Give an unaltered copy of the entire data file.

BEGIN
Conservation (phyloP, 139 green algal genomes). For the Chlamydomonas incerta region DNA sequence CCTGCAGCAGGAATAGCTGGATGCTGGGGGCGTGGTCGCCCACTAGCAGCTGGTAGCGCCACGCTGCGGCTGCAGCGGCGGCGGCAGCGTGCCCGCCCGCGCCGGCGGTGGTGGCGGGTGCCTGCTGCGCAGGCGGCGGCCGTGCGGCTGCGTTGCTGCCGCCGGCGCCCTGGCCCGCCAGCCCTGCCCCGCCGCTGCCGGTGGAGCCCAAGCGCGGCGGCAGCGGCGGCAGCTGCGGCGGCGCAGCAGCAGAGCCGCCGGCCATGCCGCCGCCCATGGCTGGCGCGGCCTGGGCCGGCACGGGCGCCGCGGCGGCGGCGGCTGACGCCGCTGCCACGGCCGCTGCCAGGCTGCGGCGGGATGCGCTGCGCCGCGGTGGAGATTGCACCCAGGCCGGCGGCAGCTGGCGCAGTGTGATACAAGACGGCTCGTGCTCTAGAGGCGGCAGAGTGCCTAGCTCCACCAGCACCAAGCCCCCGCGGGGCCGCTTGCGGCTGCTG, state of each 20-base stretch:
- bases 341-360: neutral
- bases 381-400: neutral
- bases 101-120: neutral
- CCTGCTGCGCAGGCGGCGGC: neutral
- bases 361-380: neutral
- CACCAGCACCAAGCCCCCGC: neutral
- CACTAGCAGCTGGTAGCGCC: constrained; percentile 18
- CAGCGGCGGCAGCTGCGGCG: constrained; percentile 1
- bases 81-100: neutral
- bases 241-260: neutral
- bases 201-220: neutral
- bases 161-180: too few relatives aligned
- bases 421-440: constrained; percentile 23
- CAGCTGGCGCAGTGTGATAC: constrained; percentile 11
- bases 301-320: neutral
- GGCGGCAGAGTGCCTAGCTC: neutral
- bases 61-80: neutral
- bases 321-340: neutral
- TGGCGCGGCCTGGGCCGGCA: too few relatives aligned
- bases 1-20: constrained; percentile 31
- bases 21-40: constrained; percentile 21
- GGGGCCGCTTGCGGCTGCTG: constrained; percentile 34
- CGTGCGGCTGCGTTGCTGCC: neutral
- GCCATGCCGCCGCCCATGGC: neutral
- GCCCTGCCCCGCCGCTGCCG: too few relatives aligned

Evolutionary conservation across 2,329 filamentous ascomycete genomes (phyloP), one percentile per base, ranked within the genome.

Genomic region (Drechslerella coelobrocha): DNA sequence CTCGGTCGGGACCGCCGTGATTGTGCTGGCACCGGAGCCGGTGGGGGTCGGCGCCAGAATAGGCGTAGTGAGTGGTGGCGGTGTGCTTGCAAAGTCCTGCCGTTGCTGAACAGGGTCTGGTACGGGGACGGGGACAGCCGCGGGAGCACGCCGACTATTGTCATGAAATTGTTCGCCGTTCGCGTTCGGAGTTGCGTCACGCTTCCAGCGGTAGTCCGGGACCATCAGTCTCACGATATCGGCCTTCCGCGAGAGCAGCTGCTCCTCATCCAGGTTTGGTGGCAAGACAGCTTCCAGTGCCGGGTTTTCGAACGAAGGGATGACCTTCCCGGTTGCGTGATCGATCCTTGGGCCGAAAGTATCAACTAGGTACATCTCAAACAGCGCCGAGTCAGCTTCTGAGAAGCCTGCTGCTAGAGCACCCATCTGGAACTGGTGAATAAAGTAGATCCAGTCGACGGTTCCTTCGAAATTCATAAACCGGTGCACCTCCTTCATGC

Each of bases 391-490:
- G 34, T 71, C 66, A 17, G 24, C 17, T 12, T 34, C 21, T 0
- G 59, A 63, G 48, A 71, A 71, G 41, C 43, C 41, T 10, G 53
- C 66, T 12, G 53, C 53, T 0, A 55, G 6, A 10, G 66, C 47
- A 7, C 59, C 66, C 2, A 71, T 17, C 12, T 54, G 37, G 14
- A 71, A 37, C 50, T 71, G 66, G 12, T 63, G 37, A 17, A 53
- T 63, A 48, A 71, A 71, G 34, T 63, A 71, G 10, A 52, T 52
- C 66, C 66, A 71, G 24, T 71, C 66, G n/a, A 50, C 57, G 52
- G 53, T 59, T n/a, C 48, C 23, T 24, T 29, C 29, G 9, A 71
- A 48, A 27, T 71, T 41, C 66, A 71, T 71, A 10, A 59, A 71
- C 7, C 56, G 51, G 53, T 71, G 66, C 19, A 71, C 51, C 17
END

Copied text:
Conservation (phyloP, 139 green algal genomes). For the Chlamydomonas incerta region DNA sequence CCTGCAGCAGGAATAGCTGGATGCTGGGGGCGTGGTCGCCCACTAGCAGCTGGTAGCGCCACGCTGCGGCTGCAGCGGCGGCGGCAGCGTGCCCGCCCGCGCCGGCGGTGGTGGCGGGTGCCTGCTGCGCAGGCGGCGGCCGTGCGGCTGCGTTGCTGCCGCCGGCGCCCTGGCCCGCCAGCCCTGCCCCGCCGCTGCCGGTGGAGCCCAAGCGCGGCGGCAGCGGCGGCAGCTGCGGCGGCGCAGCAGCAGAGCCGCCGGCCATGCCGCCGCCCATGGCTGGCGCGGCCTGGGCCGGCACGGGCGCCGCGGCGGCGGCGGCTGACGCCGCTGCCACGGCCGCTGCCAGGCTGCGGCGGGATGCGCTGCGCCGCGGTGGAGATTGCACCCAGGCCGGCGGCAGCTGGCGCAGTGTGATACAAGACGGCTCGTGCTCTAGAGGCGGCAGAGTGCCTAGCTCCACCAGCACCAAGCCCCCGCGGGGCCGCTTGCGGCTGCTG, state of each 20-base stretch:
- bases 341-360: neutral
- bases 381-400: neutral
- bases 101-120: neutral
- CCTGCTGCGCAGGCGGCGGC: neutral
- bases 361-380: neutral
- CACCAGCACCAAGCCCCCGC: neutral
- CACTAGCAGCTGGTAGCGCC: constrained; percentile 18
- CAGCGGCGGCAGCTGCGGCG: constrained; percentile 1
- bases 81-100: neutral
- bases 241-260: neutral
- bases 201-220: neutral
- bases 161-180: too few relatives aligned
- bases 421-440: constrained; percentile 23
- CAGCTGGCGCAGTGTGATAC: constrained; percentile 11
- bases 301-320: neutral
- GGCGGCAGAGTGCCTAGCTC: neutral
- bases 61-80: neutral
- bases 321-340: neutral
- TGGCGCGGCCTGGGCCGGCA: too few relatives aligned
- bases 1-20: constrained; percentile 31
- bases 21-40: constrained; percentile 21
- GGGGCCGCTTGCGGCTGCTG: constrained; percentile 34
- CGTGCGGCTGCGTTGCTGCC: neutral
- GCCATGCCGCCGCCCATGGC: neutral
- GCCCTGCCCCGCCGCTGCCG: too few relatives aligned

Evolutionary conservation across 2,329 filamentous ascomycete genomes (phyloP), one percentile per base, ranked within the genome.

Genomic region (Drechslerella coelobrocha): DNA sequence CTCGGTCGGGACCGCCGTGATTGTGCTGGCACCGGAGCCGGTGGGGGTCGGCGCCAGAATAGGCGTAGTGAGTGGTGGCGGTGTGCTTGCAAAGTCCTGCCGTTGCTGAACAGGGTCTGGTACGGGGACGGGGACAGCCGCGGGAGCACGCCGACTATTGTCATGAAATTGTTCGCCGTTCGCGTTCGGAGTTGCGTCACGCTTCCAGCGGTAGTCCGGGACCATCAGTCTCACGATATCGGCCTTCCGCGAGAGCAGCTGCTCCTCATCCAGGTTTGGTGGCAAGACAGCTTCCAGTGCCGGGTTTTCGAACGAAGGGATGACCTTCCCGGTTGCGTGATCGATCCTTGGGCCGAAAGTATCAACTAGGTACATCTCAAACAGCGCCGAGTCAGCTTCTGAGAAGCCTGCTGCTAGAGCACCCATCTGGAACTGGTGAATAAAGTAGATCCAGTCGACGGTTCCTTCGAAATTCATAAACCGGTGCACCTCCTTCATGC

Each of bases 391-490:
- G 34, T 71, C 66, A 17, G 24, C 17, T 12, T 34, C 21, T 0
- G 59, A 63, G 48, A 71, A 71, G 41, C 43, C 41, T 10, G 53
- C 66, T 12, G 53, C 53, T 0, A 55, G 6, A 10, G 66, C 47
- A 7, C 59, C 66, C 2, A 71, T 17, C 12, T 54, G 37, G 14
- A 71, A 37, C 50, T 71, G 66, G 12, T 63, G 37, A 17, A 53
- T 63, A 48, A 71, A 71, G 34, T 63, A 71, G 10, A 52, T 52
- C 66, C 66, A 71, G 24, T 71, C 66, G n/a, A 50, C 57, G 52
- G 53, T 59, T n/a, C 48, C 23, T 24, T 29, C 29, G 9, A 71
- A 48, A 27, T 71, T 41, C 66, A 71, T 71, A 10, A 59, A 71
- C 7, C 56, G 51, G 53, T 71, G 66, C 19, A 71, C 51, C 17